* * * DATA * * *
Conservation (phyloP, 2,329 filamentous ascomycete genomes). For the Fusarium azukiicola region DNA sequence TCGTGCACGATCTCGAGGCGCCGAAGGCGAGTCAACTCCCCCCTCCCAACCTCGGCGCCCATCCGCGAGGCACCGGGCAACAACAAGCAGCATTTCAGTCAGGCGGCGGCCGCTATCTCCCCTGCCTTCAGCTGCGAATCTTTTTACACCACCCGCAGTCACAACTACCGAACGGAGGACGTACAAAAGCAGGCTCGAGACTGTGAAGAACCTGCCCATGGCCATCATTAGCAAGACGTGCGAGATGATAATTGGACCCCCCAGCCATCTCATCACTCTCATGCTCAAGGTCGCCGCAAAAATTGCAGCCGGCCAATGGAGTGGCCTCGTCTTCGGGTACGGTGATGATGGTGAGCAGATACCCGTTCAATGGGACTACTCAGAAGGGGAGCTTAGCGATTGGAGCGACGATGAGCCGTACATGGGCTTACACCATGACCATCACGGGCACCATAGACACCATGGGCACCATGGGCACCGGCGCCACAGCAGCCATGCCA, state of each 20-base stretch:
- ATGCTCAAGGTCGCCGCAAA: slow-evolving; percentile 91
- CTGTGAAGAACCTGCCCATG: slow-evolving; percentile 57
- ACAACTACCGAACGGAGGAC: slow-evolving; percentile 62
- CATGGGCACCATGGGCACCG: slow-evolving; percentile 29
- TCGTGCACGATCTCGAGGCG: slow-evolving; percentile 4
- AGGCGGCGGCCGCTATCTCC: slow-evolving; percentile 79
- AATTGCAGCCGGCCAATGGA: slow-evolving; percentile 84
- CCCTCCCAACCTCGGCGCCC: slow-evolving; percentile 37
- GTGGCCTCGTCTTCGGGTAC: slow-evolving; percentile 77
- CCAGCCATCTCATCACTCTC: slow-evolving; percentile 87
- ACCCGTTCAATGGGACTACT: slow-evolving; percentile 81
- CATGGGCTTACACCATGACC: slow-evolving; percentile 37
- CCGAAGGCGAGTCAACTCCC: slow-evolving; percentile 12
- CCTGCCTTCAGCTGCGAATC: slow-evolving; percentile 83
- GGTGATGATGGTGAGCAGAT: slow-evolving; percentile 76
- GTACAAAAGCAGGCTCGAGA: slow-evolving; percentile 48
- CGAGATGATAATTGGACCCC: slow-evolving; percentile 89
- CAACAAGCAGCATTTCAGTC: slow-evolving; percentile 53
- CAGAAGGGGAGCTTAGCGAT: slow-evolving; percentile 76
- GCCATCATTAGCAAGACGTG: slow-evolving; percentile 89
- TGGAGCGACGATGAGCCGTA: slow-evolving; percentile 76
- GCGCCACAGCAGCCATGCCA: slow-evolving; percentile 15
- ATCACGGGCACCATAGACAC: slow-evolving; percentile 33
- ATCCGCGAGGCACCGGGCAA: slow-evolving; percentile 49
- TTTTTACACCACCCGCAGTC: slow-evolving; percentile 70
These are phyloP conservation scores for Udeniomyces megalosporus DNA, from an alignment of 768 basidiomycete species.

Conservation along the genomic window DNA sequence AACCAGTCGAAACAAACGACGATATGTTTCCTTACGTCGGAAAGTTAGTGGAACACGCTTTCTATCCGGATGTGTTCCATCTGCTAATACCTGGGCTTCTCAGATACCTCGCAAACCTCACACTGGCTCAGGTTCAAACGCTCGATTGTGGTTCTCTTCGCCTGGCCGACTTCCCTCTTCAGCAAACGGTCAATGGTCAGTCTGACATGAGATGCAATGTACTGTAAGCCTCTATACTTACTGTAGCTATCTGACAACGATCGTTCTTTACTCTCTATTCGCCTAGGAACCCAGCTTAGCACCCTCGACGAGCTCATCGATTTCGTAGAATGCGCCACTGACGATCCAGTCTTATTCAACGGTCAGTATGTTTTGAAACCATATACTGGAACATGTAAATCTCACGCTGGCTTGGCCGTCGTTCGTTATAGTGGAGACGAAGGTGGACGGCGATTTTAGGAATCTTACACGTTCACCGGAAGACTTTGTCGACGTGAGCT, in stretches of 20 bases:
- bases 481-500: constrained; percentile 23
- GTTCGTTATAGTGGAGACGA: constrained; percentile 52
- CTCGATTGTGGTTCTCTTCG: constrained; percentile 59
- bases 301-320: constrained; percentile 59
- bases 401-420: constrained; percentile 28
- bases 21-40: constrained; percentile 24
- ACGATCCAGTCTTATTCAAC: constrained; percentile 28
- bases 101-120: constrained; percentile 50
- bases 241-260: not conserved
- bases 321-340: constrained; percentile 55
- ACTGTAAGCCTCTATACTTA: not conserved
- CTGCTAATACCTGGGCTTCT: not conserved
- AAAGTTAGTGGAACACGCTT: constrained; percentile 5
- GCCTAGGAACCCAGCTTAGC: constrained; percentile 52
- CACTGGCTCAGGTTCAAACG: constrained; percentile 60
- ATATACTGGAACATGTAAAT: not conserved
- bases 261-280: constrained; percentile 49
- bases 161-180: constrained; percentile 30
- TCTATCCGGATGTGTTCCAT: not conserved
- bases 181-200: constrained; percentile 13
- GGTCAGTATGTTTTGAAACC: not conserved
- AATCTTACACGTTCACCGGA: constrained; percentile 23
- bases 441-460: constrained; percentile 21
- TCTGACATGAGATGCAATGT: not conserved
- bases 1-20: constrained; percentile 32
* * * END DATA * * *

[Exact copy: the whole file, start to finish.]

Conservation (phyloP, 2,329 filamentous ascomycete genomes). For the Fusarium azukiicola region DNA sequence TCGTGCACGATCTCGAGGCGCCGAAGGCGAGTCAACTCCCCCCTCCCAACCTCGGCGCCCATCCGCGAGGCACCGGGCAACAACAAGCAGCATTTCAGTCAGGCGGCGGCCGCTATCTCCCCTGCCTTCAGCTGCGAATCTTTTTACACCACCCGCAGTCACAACTACCGAACGGAGGACGTACAAAAGCAGGCTCGAGACTGTGAAGAACCTGCCCATGGCCATCATTAGCAAGACGTGCGAGATGATAATTGGACCCCCCAGCCATCTCATCACTCTCATGCTCAAGGTCGCCGCAAAAATTGCAGCCGGCCAATGGAGTGGCCTCGTCTTCGGGTACGGTGATGATGGTGAGCAGATACCCGTTCAATGGGACTACTCAGAAGGGGAGCTTAGCGATTGGAGCGACGATGAGCCGTACATGGGCTTACACCATGACCATCACGGGCACCATAGACACCATGGGCACCATGGGCACCGGCGCCACAGCAGCCATGCCA, state of each 20-base stretch:
- ATGCTCAAGGTCGCCGCAAA: slow-evolving; percentile 91
- CTGTGAAGAACCTGCCCATG: slow-evolving; percentile 57
- ACAACTACCGAACGGAGGAC: slow-evolving; percentile 62
- CATGGGCACCATGGGCACCG: slow-evolving; percentile 29
- TCGTGCACGATCTCGAGGCG: slow-evolving; percentile 4
- AGGCGGCGGCCGCTATCTCC: slow-evolving; percentile 79
- AATTGCAGCCGGCCAATGGA: slow-evolving; percentile 84
- CCCTCCCAACCTCGGCGCCC: slow-evolving; percentile 37
- GTGGCCTCGTCTTCGGGTAC: slow-evolving; percentile 77
- CCAGCCATCTCATCACTCTC: slow-evolving; percentile 87
- ACCCGTTCAATGGGACTACT: slow-evolving; percentile 81
- CATGGGCTTACACCATGACC: slow-evolving; percentile 37
- CCGAAGGCGAGTCAACTCCC: slow-evolving; percentile 12
- CCTGCCTTCAGCTGCGAATC: slow-evolving; percentile 83
- GGTGATGATGGTGAGCAGAT: slow-evolving; percentile 76
- GTACAAAAGCAGGCTCGAGA: slow-evolving; percentile 48
- CGAGATGATAATTGGACCCC: slow-evolving; percentile 89
- CAACAAGCAGCATTTCAGTC: slow-evolving; percentile 53
- CAGAAGGGGAGCTTAGCGAT: slow-evolving; percentile 76
- GCCATCATTAGCAAGACGTG: slow-evolving; percentile 89
- TGGAGCGACGATGAGCCGTA: slow-evolving; percentile 76
- GCGCCACAGCAGCCATGCCA: slow-evolving; percentile 15
- ATCACGGGCACCATAGACAC: slow-evolving; percentile 33
- ATCCGCGAGGCACCGGGCAA: slow-evolving; percentile 49
- TTTTTACACCACCCGCAGTC: slow-evolving; percentile 70
These are phyloP conservation scores for Udeniomyces megalosporus DNA, from an alignment of 768 basidiomycete species.

Conservation along the genomic window DNA sequence AACCAGTCGAAACAAACGACGATATGTTTCCTTACGTCGGAAAGTTAGTGGAACACGCTTTCTATCCGGATGTGTTCCATCTGCTAATACCTGGGCTTCTCAGATACCTCGCAAACCTCACACTGGCTCAGGTTCAAACGCTCGATTGTGGTTCTCTTCGCCTGGCCGACTTCCCTCTTCAGCAAACGGTCAATGGTCAGTCTGACATGAGATGCAATGTACTGTAAGCCTCTATACTTACTGTAGCTATCTGACAACGATCGTTCTTTACTCTCTATTCGCCTAGGAACCCAGCTTAGCACCCTCGACGAGCTCATCGATTTCGTAGAATGCGCCACTGACGATCCAGTCTTATTCAACGGTCAGTATGTTTTGAAACCATATACTGGAACATGTAAATCTCACGCTGGCTTGGCCGTCGTTCGTTATAGTGGAGACGAAGGTGGACGGCGATTTTAGGAATCTTACACGTTCACCGGAAGACTTTGTCGACGTGAGCT, in stretches of 20 bases:
- bases 481-500: constrained; percentile 23
- GTTCGTTATAGTGGAGACGA: constrained; percentile 52
- CTCGATTGTGGTTCTCTTCG: constrained; percentile 59
- bases 301-320: constrained; percentile 59
- bases 401-420: constrained; percentile 28
- bases 21-40: constrained; percentile 24
- ACGATCCAGTCTTATTCAAC: constrained; percentile 28
- bases 101-120: constrained; percentile 50
- bases 241-260: not conserved
- bases 321-340: constrained; percentile 55
- ACTGTAAGCCTCTATACTTA: not conserved
- CTGCTAATACCTGGGCTTCT: not conserved
- AAAGTTAGTGGAACACGCTT: constrained; percentile 5
- GCCTAGGAACCCAGCTTAGC: constrained; percentile 52
- CACTGGCTCAGGTTCAAACG: constrained; percentile 60
- ATATACTGGAACATGTAAAT: not conserved
- bases 261-280: constrained; percentile 49
- bases 161-180: constrained; percentile 30
- TCTATCCGGATGTGTTCCAT: not conserved
- bases 181-200: constrained; percentile 13
- GGTCAGTATGTTTTGAAACC: not conserved
- AATCTTACACGTTCACCGGA: constrained; percentile 23
- bases 441-460: constrained; percentile 21
- TCTGACATGAGATGCAATGT: not conserved
- bases 1-20: constrained; percentile 32